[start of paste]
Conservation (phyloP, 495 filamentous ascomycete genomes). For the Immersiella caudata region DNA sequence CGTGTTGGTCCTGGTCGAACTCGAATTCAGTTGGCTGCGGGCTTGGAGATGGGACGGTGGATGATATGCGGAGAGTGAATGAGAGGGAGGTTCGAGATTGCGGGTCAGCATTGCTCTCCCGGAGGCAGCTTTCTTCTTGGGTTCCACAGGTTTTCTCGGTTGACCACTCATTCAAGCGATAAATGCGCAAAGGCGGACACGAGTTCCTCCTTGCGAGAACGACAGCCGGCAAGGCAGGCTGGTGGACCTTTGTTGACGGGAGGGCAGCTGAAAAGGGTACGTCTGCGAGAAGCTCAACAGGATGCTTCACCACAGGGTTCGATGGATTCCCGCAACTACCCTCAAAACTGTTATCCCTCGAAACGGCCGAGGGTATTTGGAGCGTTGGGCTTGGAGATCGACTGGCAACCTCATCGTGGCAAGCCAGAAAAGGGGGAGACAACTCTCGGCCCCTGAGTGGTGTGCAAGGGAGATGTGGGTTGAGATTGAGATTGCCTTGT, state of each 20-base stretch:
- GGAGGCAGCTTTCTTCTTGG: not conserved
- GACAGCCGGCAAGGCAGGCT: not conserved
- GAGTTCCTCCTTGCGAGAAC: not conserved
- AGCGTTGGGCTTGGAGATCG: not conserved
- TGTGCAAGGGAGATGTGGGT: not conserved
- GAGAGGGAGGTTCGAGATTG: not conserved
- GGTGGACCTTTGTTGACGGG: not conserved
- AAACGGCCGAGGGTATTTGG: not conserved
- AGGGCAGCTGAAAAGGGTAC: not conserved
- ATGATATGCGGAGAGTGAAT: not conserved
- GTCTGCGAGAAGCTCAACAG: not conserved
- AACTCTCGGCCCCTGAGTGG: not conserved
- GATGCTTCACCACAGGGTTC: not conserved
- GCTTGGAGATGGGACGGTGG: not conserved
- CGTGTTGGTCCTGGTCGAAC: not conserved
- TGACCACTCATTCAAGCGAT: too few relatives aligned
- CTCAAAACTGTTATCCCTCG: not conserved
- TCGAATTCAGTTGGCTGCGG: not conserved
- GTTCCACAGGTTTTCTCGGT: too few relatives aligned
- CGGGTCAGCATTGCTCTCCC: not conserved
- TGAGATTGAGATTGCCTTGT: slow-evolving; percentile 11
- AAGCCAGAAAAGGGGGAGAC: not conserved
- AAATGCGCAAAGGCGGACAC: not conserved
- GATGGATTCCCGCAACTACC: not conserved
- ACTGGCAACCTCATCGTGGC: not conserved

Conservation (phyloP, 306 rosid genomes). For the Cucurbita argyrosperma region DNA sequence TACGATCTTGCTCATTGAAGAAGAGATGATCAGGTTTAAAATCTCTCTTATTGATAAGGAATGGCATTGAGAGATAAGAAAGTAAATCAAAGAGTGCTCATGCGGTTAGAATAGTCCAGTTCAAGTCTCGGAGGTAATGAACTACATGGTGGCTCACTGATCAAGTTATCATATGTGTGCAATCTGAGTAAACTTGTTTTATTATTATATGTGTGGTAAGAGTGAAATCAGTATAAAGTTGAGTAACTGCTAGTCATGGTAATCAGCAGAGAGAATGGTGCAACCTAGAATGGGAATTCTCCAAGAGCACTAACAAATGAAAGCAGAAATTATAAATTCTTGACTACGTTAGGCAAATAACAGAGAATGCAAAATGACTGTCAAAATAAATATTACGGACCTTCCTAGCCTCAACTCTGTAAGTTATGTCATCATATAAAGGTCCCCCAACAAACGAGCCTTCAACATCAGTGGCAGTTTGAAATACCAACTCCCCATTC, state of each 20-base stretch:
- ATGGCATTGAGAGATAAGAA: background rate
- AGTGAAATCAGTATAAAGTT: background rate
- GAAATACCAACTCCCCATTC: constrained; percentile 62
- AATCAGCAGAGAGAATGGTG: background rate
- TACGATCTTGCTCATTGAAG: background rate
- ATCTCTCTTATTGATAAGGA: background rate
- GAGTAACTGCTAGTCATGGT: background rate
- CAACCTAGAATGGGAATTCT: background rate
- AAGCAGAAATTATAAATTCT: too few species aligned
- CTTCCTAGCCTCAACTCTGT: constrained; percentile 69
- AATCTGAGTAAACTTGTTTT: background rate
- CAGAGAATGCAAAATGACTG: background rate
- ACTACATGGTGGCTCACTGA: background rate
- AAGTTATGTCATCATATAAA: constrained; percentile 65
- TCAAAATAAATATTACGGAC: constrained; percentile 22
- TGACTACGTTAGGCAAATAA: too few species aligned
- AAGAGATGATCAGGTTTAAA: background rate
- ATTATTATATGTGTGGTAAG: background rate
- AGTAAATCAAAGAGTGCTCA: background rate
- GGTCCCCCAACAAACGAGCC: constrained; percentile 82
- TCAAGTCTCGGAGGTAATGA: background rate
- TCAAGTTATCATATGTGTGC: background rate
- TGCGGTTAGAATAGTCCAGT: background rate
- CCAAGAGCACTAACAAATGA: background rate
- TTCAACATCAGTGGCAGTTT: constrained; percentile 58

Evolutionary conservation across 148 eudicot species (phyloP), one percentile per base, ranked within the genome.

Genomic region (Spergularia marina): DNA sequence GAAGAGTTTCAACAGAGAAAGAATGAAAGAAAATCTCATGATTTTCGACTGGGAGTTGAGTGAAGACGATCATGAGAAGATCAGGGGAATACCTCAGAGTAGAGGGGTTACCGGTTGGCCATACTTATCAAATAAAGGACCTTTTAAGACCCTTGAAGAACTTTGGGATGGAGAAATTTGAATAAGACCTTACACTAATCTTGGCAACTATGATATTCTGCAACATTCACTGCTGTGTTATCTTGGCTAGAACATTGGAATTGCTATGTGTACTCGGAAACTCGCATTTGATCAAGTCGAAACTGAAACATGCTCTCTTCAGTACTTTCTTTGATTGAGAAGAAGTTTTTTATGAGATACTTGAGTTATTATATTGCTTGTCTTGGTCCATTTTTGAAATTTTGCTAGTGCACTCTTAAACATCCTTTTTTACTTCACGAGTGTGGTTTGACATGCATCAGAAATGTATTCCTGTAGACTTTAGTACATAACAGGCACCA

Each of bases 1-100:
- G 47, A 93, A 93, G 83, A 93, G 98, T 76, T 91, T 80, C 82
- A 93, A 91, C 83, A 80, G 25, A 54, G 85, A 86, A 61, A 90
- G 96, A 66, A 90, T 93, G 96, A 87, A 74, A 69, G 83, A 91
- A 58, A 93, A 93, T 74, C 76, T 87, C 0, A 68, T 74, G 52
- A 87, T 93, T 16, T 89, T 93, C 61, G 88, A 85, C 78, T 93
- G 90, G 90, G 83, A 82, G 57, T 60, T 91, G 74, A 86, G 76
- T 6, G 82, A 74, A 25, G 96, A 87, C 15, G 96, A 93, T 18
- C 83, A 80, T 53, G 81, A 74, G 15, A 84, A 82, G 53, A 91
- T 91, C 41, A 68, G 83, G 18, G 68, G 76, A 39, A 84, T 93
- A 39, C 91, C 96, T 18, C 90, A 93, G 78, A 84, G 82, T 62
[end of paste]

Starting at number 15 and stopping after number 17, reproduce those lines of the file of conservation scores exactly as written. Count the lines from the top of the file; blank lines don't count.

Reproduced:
- GCTTGGAGATGGGACGGTGG: not conserved
- CGTGTTGGTCCTGGTCGAAC: not conserved
- TGACCACTCATTCAAGCGAT: too few relatives aligned